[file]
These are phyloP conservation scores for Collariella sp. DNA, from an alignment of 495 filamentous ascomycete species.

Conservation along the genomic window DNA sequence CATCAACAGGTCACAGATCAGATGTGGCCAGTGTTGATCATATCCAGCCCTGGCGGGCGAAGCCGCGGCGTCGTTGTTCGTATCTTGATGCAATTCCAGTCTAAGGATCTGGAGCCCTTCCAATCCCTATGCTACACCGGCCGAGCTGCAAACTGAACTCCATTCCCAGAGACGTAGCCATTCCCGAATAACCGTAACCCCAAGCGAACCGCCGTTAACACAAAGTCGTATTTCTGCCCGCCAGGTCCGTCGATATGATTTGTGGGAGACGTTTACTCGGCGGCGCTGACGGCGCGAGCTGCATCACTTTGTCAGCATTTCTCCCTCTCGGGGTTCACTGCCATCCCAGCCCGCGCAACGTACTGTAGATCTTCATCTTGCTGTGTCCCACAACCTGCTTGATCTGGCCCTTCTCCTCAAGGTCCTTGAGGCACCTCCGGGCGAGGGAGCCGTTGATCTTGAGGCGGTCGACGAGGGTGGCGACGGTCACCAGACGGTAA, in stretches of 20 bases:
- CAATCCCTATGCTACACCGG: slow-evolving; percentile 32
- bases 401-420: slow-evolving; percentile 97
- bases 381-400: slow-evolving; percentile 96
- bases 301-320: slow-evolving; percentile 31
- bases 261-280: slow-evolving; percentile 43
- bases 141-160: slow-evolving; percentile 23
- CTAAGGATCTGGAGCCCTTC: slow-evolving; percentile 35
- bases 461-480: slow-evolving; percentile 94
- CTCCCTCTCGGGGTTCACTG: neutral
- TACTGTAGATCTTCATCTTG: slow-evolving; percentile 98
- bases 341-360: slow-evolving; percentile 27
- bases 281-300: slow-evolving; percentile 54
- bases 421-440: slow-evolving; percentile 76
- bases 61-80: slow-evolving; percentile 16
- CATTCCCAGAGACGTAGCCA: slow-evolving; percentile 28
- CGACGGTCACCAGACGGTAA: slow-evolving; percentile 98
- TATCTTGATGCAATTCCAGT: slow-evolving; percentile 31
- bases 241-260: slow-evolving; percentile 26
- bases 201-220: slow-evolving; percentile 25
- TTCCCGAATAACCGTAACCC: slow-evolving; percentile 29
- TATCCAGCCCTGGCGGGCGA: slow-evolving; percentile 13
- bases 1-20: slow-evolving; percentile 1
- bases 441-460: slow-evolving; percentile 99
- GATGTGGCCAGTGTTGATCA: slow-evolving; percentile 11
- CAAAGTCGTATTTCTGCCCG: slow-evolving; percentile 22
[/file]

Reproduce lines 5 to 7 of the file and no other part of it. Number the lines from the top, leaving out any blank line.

- bases 381-400: slow-evolving; percentile 96
- bases 301-320: slow-evolving; percentile 31
- bases 261-280: slow-evolving; percentile 43